Michael Paul came down from the foothills to read some poems from his big black book. The following was one of them. This poem is one he wrote a long time ago for his current girlfriend (which Paul admitted she still doesn't like . . . but he does).
HE BEING DEAD YET SPEAKS, PIPES, WRITES
Lessons in bone.
Jazzman lifts brass, like knife riffing
Filigrees of sadness, sonic scrimshaw,
Upon tiny hammers, anvils, stirrups, all
The smallest ossicles of this
Bowed head. Eyes burn.
My love comes,
Bearing gifts. Four roses odorless
And still as newly killed mice.
Lays them out like my heart
At her feet
With the news of her leaving.
Taking all the wine dark lines
Of haunted face
Written by the blind luck draw
Of double helix,
Scribed by horn
(Not ax, but knife)
On the castanet clatter
Of my loves knocking
My loves leaving. I raise
A cup of gladness
Turned to vinegar and gall,
Put four roses in it:
The color of memory
The complexion of time
The shade of solitude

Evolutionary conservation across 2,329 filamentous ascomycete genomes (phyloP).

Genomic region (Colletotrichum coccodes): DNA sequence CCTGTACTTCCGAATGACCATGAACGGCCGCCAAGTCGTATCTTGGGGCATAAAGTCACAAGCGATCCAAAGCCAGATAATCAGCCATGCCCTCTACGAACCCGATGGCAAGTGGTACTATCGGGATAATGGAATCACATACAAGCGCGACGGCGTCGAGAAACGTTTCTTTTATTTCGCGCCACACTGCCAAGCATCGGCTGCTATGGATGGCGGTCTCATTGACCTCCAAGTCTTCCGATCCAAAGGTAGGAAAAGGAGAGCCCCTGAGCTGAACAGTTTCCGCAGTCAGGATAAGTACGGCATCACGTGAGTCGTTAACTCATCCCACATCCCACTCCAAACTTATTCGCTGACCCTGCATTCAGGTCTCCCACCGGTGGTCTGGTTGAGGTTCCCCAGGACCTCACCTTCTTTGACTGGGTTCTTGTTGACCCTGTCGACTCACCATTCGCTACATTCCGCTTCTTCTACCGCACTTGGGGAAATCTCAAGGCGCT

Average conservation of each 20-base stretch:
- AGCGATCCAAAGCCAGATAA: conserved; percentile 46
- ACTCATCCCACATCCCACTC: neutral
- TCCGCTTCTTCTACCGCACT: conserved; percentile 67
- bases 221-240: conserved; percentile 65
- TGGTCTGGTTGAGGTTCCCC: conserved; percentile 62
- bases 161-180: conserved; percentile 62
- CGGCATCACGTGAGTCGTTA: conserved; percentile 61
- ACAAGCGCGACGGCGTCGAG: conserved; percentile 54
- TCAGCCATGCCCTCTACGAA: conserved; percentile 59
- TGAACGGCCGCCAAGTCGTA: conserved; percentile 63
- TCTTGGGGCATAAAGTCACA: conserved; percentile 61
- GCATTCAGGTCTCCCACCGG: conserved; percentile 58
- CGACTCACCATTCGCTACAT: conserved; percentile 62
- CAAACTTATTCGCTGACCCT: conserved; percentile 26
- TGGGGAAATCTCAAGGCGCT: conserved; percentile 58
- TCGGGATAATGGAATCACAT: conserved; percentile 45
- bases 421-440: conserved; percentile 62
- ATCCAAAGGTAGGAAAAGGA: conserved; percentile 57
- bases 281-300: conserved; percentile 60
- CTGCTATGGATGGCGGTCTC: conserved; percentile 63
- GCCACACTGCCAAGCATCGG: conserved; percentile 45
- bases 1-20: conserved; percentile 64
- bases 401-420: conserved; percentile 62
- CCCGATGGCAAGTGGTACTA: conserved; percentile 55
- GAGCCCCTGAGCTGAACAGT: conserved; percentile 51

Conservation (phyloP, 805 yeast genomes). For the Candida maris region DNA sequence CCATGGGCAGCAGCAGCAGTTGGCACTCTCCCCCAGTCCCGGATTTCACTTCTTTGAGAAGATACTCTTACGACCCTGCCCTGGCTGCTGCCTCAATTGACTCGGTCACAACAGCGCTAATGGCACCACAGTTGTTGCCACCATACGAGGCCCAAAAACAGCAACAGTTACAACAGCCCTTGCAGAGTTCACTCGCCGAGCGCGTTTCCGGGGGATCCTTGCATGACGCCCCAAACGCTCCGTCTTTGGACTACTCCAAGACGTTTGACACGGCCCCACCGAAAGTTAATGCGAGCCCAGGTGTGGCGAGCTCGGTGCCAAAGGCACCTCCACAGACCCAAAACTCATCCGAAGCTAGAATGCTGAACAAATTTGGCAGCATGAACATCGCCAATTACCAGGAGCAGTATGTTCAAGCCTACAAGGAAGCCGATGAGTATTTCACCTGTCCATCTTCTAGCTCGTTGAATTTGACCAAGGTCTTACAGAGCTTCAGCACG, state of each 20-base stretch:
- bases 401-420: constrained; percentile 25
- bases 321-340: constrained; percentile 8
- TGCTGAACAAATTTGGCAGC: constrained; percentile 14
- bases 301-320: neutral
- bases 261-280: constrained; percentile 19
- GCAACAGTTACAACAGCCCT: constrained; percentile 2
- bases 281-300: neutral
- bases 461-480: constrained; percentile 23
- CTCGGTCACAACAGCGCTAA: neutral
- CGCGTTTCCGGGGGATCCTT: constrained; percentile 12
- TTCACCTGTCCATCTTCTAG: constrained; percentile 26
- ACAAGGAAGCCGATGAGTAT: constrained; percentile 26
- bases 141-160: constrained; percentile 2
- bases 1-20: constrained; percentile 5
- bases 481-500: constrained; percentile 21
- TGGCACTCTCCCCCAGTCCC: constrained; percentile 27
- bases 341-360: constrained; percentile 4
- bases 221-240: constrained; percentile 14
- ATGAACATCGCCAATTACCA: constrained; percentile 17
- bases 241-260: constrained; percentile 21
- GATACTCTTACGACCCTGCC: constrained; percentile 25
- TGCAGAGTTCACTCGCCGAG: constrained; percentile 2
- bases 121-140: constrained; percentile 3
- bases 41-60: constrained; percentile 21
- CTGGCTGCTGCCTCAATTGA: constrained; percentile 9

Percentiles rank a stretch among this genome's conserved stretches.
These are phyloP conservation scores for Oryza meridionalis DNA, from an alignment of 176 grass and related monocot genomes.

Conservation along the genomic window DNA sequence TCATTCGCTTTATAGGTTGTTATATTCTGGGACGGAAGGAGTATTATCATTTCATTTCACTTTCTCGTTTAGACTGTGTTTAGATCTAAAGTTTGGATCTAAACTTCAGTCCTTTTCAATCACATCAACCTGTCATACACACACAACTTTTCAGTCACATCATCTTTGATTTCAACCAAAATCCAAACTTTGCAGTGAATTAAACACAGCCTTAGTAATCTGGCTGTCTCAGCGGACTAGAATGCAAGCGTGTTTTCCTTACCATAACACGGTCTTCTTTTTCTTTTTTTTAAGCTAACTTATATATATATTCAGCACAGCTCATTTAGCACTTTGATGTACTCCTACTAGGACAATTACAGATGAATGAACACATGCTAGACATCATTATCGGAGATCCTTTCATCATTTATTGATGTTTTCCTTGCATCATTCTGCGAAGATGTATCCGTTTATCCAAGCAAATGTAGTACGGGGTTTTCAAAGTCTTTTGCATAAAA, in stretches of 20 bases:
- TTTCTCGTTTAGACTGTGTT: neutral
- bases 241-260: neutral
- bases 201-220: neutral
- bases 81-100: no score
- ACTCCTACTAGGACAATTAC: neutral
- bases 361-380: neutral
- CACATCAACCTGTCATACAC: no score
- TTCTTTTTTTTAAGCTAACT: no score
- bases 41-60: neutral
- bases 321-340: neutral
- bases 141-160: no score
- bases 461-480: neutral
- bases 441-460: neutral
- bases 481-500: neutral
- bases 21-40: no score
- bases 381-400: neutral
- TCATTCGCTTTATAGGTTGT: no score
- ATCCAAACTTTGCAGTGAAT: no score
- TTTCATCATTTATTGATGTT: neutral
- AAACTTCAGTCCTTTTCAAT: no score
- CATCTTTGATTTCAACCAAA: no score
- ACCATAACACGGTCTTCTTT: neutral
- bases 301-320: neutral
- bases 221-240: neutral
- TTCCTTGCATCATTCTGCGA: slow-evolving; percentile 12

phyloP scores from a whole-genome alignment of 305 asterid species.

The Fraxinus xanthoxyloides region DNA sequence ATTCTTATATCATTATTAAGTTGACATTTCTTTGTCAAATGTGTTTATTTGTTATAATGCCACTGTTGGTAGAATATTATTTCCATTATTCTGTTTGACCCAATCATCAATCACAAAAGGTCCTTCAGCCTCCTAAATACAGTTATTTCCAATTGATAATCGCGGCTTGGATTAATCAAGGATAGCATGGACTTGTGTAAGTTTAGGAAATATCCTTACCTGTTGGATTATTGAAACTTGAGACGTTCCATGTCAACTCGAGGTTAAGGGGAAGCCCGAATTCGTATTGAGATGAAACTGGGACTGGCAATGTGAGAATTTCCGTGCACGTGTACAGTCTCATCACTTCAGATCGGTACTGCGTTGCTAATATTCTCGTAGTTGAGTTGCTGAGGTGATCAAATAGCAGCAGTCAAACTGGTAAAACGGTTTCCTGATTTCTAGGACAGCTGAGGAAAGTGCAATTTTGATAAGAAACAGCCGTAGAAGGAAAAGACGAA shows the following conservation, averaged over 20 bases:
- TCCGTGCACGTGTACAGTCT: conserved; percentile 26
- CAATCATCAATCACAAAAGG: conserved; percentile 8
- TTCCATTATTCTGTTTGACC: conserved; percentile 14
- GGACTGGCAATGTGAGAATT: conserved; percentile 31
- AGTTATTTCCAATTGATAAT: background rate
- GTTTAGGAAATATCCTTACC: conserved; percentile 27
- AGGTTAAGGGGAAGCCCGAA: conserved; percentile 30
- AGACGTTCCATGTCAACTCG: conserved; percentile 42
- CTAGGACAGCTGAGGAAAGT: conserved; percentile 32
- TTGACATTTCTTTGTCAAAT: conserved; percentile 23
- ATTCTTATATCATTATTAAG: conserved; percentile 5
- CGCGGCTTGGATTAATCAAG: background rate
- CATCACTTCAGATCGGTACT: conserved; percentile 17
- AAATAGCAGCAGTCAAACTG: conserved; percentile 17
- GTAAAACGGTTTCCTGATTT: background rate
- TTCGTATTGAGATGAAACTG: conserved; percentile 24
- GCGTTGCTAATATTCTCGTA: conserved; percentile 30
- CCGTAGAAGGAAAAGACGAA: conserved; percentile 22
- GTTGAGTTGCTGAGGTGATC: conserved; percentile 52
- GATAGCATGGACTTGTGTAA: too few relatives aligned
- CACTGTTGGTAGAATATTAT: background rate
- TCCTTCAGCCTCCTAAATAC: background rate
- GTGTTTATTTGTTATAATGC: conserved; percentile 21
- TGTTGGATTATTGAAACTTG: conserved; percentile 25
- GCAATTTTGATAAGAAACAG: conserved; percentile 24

The hue and pattern of
The chiaroscuro coloratura
The jazzman scratches on my bones.
Listen: I will
Raise a toast to the woman
Whose tuition though bitter,
Costly as a mouthful of ants,
Is the unwilling dues
I pay to hear
All the way to my bones,
That hard bought beauty
Of the blues.
Then Taylor Graham read from Walking with Elihu: poems on Elihu Burritt, The Learned Blacksmith. The following is an excerpt from that book.
A GOOD LONG WALK
One of my motives . . . was to look at the country towns
and villages on the way in the face and eyes.
— Elihu Burritt, A Walk from London to John O'Groats
For two minutes and forty-five seconds
the Ron Horse stands waiting
in the harness at the station, trembling with impatience
of metal and steam; a snort,
a roar as he plunges into dark passages
under the city. Who could
catch his breath, as he's hurled through a tunnel
under paved streets and church vaults?
Then, re-emerging into daylight, those deranging
glimpses of tenements and black-throated
chimneys, children trying to
make-believe in backyards eight feet square;
and wicked boys flinging dead cats —
You won't travel that way.
Seven hundred miles by footpath —
you'll take your time
through pasture and yellow field,
see pied cows ruminating in noon shade,
and hear the song of bees.
You'll pass the time of day
with a hundred pleasant greeting:
a farmer at the stile,
reapers with scythe or sickle
across the hedge. It will be a good
A healthy open mic followed afterwards with Lawrence Dinkins (NSAA), Moira Magneson, Hatch Graham, Wendy Williams and others.